Cotswold

‘Morris dancing’ comes in various styles and guises, each originating from different locations in England, but the type upon which Mersey Morris Men have built their excellent reputation over many years is Cotswold Morris which represents the central core of their  repertoire. It is the style that is commonly associated with ‘clashing of sticks’, ‘waving of hankies’ and ‘bells round their legs’! Hopefully, when you watch Mersey Morris Men perform, you will also associate them with ‘fun’, ‘fitness’ and ‘finesse’!

Mersey Morris at Ellesmere Port Boat Museum
       Mersey Morris Men perform a traditional Cotswold dance using hankies.

The Cotswold dances in their repertoire originate from various villages including Fieldtown, Bampton, Headington and Adderbury, all of which are in Oxfordshire. The collection of dances from each location consists of movements, figures and styles that are distinctive to that particular village and Mersey Morris Men try to maintain these distinctions in order to present varied and interesting displays to their audiences. The dances have been recorded in various formats over many years and have been passed down from generation to generation, although none is set in stone – as with all living traditions, change and adaptation are always considered.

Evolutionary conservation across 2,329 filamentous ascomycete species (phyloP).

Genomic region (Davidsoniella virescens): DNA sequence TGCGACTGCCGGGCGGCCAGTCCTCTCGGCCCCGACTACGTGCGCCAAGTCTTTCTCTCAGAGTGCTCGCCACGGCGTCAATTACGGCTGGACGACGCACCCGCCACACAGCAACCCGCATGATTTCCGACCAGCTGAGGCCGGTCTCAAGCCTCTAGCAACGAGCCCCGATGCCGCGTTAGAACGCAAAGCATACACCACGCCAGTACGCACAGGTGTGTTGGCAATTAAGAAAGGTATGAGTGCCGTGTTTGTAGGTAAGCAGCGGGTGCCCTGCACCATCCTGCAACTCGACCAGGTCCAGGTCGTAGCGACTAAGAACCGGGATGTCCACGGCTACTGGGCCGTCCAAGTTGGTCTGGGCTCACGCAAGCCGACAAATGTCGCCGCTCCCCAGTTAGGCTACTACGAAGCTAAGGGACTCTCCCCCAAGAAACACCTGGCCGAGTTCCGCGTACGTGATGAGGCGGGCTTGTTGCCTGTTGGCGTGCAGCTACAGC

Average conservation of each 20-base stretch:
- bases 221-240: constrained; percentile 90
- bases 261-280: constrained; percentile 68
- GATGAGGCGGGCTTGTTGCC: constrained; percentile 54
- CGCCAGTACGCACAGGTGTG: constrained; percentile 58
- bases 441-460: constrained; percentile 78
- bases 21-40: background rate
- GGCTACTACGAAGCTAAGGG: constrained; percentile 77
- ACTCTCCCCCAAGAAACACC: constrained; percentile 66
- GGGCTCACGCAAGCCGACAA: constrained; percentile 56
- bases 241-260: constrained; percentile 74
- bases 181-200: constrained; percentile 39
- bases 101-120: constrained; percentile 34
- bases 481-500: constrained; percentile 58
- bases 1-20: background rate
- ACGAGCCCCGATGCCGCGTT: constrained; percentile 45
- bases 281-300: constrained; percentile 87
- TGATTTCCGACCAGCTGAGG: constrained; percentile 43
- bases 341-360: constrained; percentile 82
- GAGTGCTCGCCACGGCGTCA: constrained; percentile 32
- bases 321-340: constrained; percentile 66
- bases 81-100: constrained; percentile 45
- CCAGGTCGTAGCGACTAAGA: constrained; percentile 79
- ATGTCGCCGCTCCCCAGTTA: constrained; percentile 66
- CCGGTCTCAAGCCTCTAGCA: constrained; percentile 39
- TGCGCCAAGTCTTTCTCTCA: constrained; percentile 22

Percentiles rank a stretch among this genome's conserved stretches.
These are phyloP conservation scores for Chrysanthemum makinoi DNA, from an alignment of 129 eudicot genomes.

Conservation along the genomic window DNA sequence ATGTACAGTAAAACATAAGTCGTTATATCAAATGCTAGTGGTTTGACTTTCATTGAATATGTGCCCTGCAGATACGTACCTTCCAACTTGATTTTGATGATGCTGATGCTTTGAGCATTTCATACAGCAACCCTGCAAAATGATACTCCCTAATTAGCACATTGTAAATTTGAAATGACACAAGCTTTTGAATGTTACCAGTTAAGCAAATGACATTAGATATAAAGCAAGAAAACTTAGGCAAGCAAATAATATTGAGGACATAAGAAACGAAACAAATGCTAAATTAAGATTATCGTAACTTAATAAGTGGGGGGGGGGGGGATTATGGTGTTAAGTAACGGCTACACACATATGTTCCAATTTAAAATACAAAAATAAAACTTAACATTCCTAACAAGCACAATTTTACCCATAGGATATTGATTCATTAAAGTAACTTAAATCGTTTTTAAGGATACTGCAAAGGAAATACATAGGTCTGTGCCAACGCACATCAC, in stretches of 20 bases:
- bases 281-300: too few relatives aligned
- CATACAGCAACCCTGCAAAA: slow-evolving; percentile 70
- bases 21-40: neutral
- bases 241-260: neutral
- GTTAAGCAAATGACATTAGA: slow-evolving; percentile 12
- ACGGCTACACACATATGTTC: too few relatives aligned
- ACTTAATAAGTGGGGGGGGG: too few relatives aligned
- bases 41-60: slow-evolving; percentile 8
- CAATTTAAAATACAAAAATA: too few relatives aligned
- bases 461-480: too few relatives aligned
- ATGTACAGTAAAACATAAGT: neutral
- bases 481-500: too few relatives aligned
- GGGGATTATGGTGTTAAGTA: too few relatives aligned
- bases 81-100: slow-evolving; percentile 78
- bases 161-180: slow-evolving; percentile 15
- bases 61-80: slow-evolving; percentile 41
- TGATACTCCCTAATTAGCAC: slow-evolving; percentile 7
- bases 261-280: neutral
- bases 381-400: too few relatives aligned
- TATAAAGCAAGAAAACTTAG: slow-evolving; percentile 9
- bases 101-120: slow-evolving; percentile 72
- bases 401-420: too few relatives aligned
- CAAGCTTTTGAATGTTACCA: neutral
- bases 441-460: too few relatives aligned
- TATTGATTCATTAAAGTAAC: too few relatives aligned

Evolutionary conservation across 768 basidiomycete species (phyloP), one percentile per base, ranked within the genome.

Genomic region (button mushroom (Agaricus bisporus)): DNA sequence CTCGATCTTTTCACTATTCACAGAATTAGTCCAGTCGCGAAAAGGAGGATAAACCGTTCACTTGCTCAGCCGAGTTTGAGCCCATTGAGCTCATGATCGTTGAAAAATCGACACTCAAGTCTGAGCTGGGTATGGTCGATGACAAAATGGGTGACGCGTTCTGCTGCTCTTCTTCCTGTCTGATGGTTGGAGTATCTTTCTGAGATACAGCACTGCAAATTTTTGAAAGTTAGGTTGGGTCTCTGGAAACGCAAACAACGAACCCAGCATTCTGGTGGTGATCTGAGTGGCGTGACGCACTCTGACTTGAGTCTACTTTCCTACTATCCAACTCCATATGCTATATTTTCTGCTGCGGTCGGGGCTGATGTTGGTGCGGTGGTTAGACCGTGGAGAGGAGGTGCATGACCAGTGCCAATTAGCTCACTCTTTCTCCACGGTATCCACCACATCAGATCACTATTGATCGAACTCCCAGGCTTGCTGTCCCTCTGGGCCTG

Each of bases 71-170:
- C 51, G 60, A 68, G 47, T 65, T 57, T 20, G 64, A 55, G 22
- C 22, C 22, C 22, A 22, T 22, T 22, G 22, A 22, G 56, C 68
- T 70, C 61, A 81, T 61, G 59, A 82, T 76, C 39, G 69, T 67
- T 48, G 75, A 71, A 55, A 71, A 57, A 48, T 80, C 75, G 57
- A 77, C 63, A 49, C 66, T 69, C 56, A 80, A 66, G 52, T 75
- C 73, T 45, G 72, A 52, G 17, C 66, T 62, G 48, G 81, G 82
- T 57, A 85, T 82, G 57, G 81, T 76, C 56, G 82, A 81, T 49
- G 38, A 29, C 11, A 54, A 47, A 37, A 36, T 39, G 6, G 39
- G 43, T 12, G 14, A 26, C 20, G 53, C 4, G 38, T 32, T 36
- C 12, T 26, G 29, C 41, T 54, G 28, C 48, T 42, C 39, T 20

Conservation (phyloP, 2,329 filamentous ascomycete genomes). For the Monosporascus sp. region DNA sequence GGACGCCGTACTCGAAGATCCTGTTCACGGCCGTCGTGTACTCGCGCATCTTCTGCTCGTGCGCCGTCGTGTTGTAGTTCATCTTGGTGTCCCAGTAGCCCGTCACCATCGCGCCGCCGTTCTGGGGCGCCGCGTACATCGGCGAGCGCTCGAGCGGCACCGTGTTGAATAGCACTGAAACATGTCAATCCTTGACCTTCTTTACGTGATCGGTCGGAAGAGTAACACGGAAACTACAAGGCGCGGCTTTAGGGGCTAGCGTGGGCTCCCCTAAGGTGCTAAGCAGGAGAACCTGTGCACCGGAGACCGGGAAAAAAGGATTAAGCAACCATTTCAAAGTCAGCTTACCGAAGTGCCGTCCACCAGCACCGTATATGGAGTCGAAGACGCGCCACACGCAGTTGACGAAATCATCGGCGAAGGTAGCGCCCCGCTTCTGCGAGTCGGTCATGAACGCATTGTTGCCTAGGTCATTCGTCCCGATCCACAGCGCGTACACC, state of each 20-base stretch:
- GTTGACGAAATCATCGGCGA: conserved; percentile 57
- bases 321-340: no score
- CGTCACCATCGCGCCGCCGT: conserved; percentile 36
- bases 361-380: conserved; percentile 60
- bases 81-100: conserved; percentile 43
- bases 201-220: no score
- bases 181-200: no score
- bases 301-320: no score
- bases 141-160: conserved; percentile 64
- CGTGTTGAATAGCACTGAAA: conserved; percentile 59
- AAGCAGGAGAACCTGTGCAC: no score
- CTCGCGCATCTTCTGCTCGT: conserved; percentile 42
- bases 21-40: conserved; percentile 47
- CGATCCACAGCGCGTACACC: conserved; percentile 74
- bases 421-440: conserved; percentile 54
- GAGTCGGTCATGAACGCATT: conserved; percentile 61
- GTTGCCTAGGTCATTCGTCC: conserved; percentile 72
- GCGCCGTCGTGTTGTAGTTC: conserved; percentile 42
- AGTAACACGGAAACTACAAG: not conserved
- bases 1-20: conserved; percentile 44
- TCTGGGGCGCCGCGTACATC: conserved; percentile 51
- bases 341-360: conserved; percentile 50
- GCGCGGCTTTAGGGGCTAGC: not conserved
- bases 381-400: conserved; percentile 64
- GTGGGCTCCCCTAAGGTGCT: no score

Mersey Morris Men perform a classic stick dance.

In addition to the traditional Cotswold dances, Mersey Morris Men have a number of their own dances in their repertoire. A ‘Mersey’ dance needs to be created by any member of Mersey Morris Men and must display the style and spirit of traditional Cotswold dances. These have often been developed to celebrate a special event in the history of the Side.

Mersey Morris - Tintern Abbey
     Coloured hankies being used for an original ‘Mersey’ dance.